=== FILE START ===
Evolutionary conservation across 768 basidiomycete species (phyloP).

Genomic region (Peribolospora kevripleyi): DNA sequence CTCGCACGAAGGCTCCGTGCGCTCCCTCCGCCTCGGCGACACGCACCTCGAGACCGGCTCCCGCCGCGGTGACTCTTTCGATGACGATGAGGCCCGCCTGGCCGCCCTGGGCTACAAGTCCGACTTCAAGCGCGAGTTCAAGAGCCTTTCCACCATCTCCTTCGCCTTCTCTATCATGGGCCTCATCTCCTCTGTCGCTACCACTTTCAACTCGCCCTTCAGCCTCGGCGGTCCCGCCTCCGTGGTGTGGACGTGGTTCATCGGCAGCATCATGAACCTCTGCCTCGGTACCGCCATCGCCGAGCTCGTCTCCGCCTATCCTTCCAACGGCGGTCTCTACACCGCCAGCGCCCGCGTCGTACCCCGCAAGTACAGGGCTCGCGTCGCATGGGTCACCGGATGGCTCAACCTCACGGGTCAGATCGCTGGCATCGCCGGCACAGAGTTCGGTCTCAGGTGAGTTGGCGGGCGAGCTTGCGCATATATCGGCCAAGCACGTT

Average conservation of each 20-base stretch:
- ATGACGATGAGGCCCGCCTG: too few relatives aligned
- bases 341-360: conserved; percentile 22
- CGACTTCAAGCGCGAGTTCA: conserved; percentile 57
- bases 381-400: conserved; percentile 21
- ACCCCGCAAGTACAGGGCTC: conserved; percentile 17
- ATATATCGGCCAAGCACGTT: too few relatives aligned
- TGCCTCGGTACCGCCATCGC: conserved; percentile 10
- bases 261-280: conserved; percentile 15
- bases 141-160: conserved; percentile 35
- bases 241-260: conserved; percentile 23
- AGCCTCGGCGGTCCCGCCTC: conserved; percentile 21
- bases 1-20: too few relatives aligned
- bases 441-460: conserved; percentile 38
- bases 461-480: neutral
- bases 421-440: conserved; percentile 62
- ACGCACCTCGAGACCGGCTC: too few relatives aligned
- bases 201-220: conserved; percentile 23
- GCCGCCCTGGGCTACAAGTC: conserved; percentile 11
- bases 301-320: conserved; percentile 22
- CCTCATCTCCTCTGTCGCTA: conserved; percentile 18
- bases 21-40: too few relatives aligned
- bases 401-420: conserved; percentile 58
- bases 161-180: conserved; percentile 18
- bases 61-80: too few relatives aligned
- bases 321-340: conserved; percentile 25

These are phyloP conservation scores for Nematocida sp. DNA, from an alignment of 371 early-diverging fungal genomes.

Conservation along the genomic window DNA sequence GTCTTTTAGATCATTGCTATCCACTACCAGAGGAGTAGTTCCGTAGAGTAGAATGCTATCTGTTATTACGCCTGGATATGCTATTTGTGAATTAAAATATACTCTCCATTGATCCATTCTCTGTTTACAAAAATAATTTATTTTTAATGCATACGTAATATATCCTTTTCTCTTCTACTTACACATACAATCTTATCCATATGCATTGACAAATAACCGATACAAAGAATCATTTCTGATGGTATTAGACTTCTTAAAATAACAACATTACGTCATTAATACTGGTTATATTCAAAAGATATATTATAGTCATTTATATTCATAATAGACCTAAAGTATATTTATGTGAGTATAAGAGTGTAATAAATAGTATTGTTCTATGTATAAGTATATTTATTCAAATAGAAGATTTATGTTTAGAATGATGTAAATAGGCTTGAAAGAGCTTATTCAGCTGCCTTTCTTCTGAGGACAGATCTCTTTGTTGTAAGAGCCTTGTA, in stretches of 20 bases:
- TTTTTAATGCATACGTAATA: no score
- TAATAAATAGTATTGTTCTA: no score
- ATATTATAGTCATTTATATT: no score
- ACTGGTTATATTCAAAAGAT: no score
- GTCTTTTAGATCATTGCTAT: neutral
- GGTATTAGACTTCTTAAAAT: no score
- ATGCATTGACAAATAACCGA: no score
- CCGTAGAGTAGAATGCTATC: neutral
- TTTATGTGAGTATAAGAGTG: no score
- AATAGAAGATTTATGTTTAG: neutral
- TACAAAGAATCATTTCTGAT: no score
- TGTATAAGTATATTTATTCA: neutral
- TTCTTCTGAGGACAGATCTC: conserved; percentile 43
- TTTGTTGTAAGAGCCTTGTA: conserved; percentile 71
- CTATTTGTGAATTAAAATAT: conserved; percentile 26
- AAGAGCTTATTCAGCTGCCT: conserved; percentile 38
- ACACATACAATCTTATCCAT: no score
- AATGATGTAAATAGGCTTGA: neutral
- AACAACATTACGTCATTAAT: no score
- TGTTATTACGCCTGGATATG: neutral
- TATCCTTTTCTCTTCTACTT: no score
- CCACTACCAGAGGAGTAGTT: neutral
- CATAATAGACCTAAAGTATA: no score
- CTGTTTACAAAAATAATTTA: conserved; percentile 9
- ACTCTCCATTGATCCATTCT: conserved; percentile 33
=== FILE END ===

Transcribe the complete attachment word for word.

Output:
Evolutionary conservation across 768 basidiomycete species (phyloP).

Genomic region (Peribolospora kevripleyi): DNA sequence CTCGCACGAAGGCTCCGTGCGCTCCCTCCGCCTCGGCGACACGCACCTCGAGACCGGCTCCCGCCGCGGTGACTCTTTCGATGACGATGAGGCCCGCCTGGCCGCCCTGGGCTACAAGTCCGACTTCAAGCGCGAGTTCAAGAGCCTTTCCACCATCTCCTTCGCCTTCTCTATCATGGGCCTCATCTCCTCTGTCGCTACCACTTTCAACTCGCCCTTCAGCCTCGGCGGTCCCGCCTCCGTGGTGTGGACGTGGTTCATCGGCAGCATCATGAACCTCTGCCTCGGTACCGCCATCGCCGAGCTCGTCTCCGCCTATCCTTCCAACGGCGGTCTCTACACCGCCAGCGCCCGCGTCGTACCCCGCAAGTACAGGGCTCGCGTCGCATGGGTCACCGGATGGCTCAACCTCACGGGTCAGATCGCTGGCATCGCCGGCACAGAGTTCGGTCTCAGGTGAGTTGGCGGGCGAGCTTGCGCATATATCGGCCAAGCACGTT

Average conservation of each 20-base stretch:
- ATGACGATGAGGCCCGCCTG: too few relatives aligned
- bases 341-360: conserved; percentile 22
- CGACTTCAAGCGCGAGTTCA: conserved; percentile 57
- bases 381-400: conserved; percentile 21
- ACCCCGCAAGTACAGGGCTC: conserved; percentile 17
- ATATATCGGCCAAGCACGTT: too few relatives aligned
- TGCCTCGGTACCGCCATCGC: conserved; percentile 10
- bases 261-280: conserved; percentile 15
- bases 141-160: conserved; percentile 35
- bases 241-260: conserved; percentile 23
- AGCCTCGGCGGTCCCGCCTC: conserved; percentile 21
- bases 1-20: too few relatives aligned
- bases 441-460: conserved; percentile 38
- bases 461-480: neutral
- bases 421-440: conserved; percentile 62
- ACGCACCTCGAGACCGGCTC: too few relatives aligned
- bases 201-220: conserved; percentile 23
- GCCGCCCTGGGCTACAAGTC: conserved; percentile 11
- bases 301-320: conserved; percentile 22
- CCTCATCTCCTCTGTCGCTA: conserved; percentile 18
- bases 21-40: too few relatives aligned
- bases 401-420: conserved; percentile 58
- bases 161-180: conserved; percentile 18
- bases 61-80: too few relatives aligned
- bases 321-340: conserved; percentile 25

These are phyloP conservation scores for Nematocida sp. DNA, from an alignment of 371 early-diverging fungal genomes.

Conservation along the genomic window DNA sequence GTCTTTTAGATCATTGCTATCCACTACCAGAGGAGTAGTTCCGTAGAGTAGAATGCTATCTGTTATTACGCCTGGATATGCTATTTGTGAATTAAAATATACTCTCCATTGATCCATTCTCTGTTTACAAAAATAATTTATTTTTAATGCATACGTAATATATCCTTTTCTCTTCTACTTACACATACAATCTTATCCATATGCATTGACAAATAACCGATACAAAGAATCATTTCTGATGGTATTAGACTTCTTAAAATAACAACATTACGTCATTAATACTGGTTATATTCAAAAGATATATTATAGTCATTTATATTCATAATAGACCTAAAGTATATTTATGTGAGTATAAGAGTGTAATAAATAGTATTGTTCTATGTATAAGTATATTTATTCAAATAGAAGATTTATGTTTAGAATGATGTAAATAGGCTTGAAAGAGCTTATTCAGCTGCCTTTCTTCTGAGGACAGATCTCTTTGTTGTAAGAGCCTTGTA, in stretches of 20 bases:
- TTTTTAATGCATACGTAATA: no score
- TAATAAATAGTATTGTTCTA: no score
- ATATTATAGTCATTTATATT: no score
- ACTGGTTATATTCAAAAGAT: no score
- GTCTTTTAGATCATTGCTAT: neutral
- GGTATTAGACTTCTTAAAAT: no score
- ATGCATTGACAAATAACCGA: no score
- CCGTAGAGTAGAATGCTATC: neutral
- TTTATGTGAGTATAAGAGTG: no score
- AATAGAAGATTTATGTTTAG: neutral
- TACAAAGAATCATTTCTGAT: no score
- TGTATAAGTATATTTATTCA: neutral
- TTCTTCTGAGGACAGATCTC: conserved; percentile 43
- TTTGTTGTAAGAGCCTTGTA: conserved; percentile 71
- CTATTTGTGAATTAAAATAT: conserved; percentile 26
- AAGAGCTTATTCAGCTGCCT: conserved; percentile 38
- ACACATACAATCTTATCCAT: no score
- AATGATGTAAATAGGCTTGA: neutral
- AACAACATTACGTCATTAAT: no score
- TGTTATTACGCCTGGATATG: neutral
- TATCCTTTTCTCTTCTACTT: no score
- CCACTACCAGAGGAGTAGTT: neutral
- CATAATAGACCTAAAGTATA: no score
- CTGTTTACAAAAATAATTTA: conserved; percentile 9
- ACTCTCCATTGATCCATTCT: conserved; percentile 33